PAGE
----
See Figures 1, 2, 3 and 4
The rear axle is a special type of transmission that reduces the speed of the drive from the engine and transmission and divides the power to the rear wheels. Power enters the rear axle from the driveshaft via the companion flange. The flange is mounted on the drive pinion shaft. The drive pinion shaft and gear carries the power into the differential. The gear on the end of the pinion shaft drives a large ring gear the axis of rotation of which is 90 degrees away from the of the pinion. The pinion and gear reduce the gear ratio of the axle, and change the direction of rotation to turn the axle shafts which drive both wheels. The rear axle gear ratio is found by dividing the number of pinion gear teeth into the number of ring gear teeth.
The final drive is of the hypoid design, with the drive pinion lying below the ring gear. On solid axle models, each axle shaft is indexed into a splined sleeve for the differential side gears, and supported at its outer end in a tapered roller bearing. Bearing clearance is not adjustable by use of shims, but instead is determined by bearing thickness. Both sides of the axle bearings are protected by oil seals.
On vehicles with a multi-link suspension, the axles are actually halfshafts, bolted to the differential. Each halfshaft has a constant velocity (CV)-joint at each end, allowing a full range of motion as the vehicle passes over bumps and depressions.
The ring gear drives the differential case. The case provides the 2 mounting points for the ends of a pinion shaft on which are mounted two pinion gears. The pinion gears drive the 2 side gears, one of which is located on the inner end of each axle shaft (beam type axle) or inner driveshafts (multi-link axle).
By driving the axle shafts through the arrangement, the differential allows the outer drive wheel to turn faster than the inner drive wheel in a turn.
The main drive pinion and the side bearings, which bear the weight of the differential case, are shimmed to provide proper bearing preload, and to position the pinion and ring gears properly.
The proper adjustment of the relationship of the ring and pinion gears is critical. It should be attempted only by those with extensive equipment and/or experience.
Limited-slip differentials include clutches which tend to link each axle shaft to the differential case. Clutches may be engaged either by spring action or by pressure produced by the torque on the axles during a turn. During turning on a dry pavement, the effects of the clutches are overcome, and each wheel turns at the required speed. When slippage occurs at either wheel, however, the clutches will transmit some of the power to the wheel which has the greater amount of traction. Because of the presence of clutches, limited-slip units require a special lubricant.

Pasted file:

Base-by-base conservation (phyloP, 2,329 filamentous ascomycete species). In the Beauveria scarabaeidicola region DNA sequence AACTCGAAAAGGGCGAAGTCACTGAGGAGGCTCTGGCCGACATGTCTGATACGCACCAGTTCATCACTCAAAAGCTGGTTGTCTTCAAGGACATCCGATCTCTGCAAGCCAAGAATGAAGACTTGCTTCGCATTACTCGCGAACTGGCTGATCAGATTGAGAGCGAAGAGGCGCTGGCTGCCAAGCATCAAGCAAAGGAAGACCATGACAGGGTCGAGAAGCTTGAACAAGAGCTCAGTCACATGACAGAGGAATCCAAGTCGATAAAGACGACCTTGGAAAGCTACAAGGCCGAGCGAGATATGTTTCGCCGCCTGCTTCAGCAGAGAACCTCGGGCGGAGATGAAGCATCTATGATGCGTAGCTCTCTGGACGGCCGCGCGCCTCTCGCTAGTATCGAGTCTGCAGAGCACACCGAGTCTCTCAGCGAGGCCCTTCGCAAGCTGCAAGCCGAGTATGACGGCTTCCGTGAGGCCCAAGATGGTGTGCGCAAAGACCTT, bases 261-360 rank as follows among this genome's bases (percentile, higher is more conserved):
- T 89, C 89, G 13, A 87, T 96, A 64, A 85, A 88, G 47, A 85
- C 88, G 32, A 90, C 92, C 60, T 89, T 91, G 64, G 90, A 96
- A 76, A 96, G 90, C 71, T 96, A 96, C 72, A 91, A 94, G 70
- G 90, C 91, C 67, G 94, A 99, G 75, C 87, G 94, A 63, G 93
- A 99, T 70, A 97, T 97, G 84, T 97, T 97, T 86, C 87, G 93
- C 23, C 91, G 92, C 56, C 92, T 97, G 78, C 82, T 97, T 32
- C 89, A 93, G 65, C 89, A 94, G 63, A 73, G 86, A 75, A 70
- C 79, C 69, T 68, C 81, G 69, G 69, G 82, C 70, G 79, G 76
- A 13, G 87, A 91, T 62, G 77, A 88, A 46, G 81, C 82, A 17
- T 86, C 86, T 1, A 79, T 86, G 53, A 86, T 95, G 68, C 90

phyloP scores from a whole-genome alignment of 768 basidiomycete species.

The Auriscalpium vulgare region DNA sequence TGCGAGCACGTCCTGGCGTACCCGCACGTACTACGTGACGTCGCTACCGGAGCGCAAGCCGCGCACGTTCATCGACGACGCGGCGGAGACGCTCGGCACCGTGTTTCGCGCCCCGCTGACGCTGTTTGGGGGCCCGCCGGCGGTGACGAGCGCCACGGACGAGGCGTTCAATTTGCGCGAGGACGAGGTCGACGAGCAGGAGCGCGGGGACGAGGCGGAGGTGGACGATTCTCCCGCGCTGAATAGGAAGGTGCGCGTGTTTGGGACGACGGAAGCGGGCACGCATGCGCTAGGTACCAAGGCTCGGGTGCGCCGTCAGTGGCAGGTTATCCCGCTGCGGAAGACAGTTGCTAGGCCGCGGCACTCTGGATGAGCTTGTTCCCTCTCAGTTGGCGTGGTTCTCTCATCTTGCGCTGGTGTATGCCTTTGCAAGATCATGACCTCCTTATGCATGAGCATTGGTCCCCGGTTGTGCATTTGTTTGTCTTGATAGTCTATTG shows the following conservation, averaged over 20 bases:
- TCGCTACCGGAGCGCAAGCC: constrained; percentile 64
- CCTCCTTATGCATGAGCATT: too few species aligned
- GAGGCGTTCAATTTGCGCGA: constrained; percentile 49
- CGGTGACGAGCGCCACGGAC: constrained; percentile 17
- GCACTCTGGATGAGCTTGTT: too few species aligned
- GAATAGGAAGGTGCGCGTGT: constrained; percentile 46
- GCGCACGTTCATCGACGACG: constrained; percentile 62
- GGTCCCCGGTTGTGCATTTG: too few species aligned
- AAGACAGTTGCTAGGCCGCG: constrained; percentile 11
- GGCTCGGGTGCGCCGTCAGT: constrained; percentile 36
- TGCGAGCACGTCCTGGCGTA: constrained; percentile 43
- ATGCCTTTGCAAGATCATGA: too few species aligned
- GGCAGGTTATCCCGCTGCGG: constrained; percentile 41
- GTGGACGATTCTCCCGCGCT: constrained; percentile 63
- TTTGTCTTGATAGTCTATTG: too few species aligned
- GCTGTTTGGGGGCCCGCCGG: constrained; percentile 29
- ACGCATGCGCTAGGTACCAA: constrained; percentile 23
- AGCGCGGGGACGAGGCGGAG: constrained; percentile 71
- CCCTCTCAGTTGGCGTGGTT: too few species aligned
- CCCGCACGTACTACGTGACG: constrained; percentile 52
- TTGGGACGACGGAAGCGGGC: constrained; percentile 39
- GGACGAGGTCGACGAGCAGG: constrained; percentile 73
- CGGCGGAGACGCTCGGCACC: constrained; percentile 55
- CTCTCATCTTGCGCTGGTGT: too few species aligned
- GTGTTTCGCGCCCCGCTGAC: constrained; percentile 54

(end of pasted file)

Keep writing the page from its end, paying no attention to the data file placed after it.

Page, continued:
Type 1041 rear axle (beam type) is attached to the body by support arms, a torque arm and a torque arm frame. A Panhard rod is installed between the rear axle and crossmember. An anti-roll bar is also mounted between the support arms. The 1041 rear axle can be easily identified by its aluminum inspection cover.
Type 1035 and 1045 rear axles (multi-link) is attached to the body by a member consisting of an upper and lower section. The upper links extend from the upper member. The lower links and 2 track rods are mounted between the lower section of the axle member and the wheel bearing housings. The wheel bearing housings and body are connected by the support arms.
Certain rear axle variants are equipped with Automatic Differential Lock. The locking mechanism is controlled by a centrifugal governor. This device operates automatically when one of the drive wheels is spinning and the speed of the vehicle is less than 25 mph (40 km/h). When the vehicle is driven at a steady speed and both driveshafts are rotating at the same speed, the differential functions exactly as a conventional type.